While you can typically buy and sell stocks, bonds, and mutual funds daily, many alternatives—like timberland, shares in a private company, or a stake in a commercial real estate project—are illiquid. Some investments may have lock-up periods during which they cannot be sold, while others may not have a clear exit strategy or only attract a small number of potential buyers. That means alternative assets require more time and effort to be sold and converted into cash than traditional investments (in some cases that may not be an option at all).
Also, owners of traditional IRAs must start taking required minimum distributions at the age of 72. If your traditional self-directed IRA is the only IRA you own, you will need to take the distribution from that account, which may involve converting a portion of your IRA holdings into cash every year.
3. Do you understand the risk/return profile of the investment?
This question applies to any investment, both traded assets and alternative assets. Unfortunately, a surprising number of investors neglect to conduct their due diligence when dealing with an investment category that’s new to them or even one that’s familiar. But due diligence is crucial—especially when it concerns your retirement funds.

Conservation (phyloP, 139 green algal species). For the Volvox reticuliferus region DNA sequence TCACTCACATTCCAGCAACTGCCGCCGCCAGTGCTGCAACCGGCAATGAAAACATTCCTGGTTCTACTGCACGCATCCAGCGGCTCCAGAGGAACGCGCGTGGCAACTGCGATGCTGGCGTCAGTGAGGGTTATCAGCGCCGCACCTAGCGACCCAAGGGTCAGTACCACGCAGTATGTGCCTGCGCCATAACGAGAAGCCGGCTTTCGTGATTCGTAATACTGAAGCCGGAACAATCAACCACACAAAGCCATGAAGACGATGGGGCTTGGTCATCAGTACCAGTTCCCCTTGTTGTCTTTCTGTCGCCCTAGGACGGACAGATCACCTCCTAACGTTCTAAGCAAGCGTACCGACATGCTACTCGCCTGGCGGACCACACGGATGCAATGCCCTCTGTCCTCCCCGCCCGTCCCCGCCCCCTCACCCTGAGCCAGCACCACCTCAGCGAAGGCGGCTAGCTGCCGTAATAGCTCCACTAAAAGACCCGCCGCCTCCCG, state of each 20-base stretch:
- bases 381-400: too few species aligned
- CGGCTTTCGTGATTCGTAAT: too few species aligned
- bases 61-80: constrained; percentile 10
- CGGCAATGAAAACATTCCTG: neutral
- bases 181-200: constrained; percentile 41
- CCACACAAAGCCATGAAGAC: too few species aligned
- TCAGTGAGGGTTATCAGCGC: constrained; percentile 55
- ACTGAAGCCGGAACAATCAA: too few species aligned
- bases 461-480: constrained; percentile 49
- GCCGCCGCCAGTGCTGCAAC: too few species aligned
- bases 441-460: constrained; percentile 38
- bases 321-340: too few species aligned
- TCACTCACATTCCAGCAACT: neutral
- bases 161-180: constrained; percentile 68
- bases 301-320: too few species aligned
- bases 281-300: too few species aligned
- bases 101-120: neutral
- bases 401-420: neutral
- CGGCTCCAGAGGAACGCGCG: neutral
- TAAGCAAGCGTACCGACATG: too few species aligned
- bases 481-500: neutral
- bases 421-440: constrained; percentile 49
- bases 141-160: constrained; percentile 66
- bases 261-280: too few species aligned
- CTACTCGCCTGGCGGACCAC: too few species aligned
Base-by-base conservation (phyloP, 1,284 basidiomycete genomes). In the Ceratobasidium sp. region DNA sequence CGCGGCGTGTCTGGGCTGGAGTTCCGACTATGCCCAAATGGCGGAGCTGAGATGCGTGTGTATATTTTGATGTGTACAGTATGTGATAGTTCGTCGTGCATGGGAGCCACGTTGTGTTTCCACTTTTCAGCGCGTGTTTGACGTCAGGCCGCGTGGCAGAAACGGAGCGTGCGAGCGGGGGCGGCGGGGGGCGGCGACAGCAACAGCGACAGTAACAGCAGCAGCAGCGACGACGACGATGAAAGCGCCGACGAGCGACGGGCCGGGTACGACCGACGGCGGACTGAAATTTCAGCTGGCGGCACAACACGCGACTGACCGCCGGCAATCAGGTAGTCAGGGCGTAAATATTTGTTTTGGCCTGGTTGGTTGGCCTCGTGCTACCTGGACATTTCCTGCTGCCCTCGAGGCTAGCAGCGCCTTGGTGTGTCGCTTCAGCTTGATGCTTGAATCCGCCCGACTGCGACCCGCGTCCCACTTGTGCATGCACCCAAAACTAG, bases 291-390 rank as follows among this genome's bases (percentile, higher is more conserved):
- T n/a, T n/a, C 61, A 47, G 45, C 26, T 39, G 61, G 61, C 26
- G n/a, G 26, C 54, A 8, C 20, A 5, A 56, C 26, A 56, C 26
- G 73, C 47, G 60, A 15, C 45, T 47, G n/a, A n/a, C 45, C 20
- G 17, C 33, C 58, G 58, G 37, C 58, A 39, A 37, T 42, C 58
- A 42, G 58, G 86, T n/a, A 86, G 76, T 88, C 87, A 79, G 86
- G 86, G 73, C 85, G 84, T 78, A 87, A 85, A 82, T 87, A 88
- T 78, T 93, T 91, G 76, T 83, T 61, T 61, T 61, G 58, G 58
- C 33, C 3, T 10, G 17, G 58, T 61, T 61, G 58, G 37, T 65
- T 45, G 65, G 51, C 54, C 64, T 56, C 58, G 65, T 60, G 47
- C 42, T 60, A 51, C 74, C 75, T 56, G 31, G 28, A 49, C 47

Conducting due diligence requires legwork and can involve working with a financial professional and/or tax attorney. Or it can mean thoroughly researching the opportunity on your own. No matter how you undertake due diligence, understanding the nuances of the investment you are considering, and all of its risks is imperative. Some alternatives pursue high-risk investment strategies or, as I mentioned above, are highly illiquid. Don’t let the potential for above-market returns blind you to the risks you may be taking.
At the end of the day, it is your responsibility to understand the potential risk/return profile of the investment you’re vetting to ensure it is suitable for your portfolio.
4. Will the investment increase your concentration risk?
One of the advantages of investing in alternatives is that they provide portfolio diversification. While your brokerage account may be invested in stocks, bonds, and mutual funds, your self-directed IRA may be invested in those types of assets, but may also be invested in real estate, private equity, and promissory notes, helping to diversify your entire investment portfolio.
But many self-directed IRA investors invest in areas that they know and love—like real estate or precious metals. As a result, some self-directed IRAs may become allocated 100% to real estate-related investments or precious metals.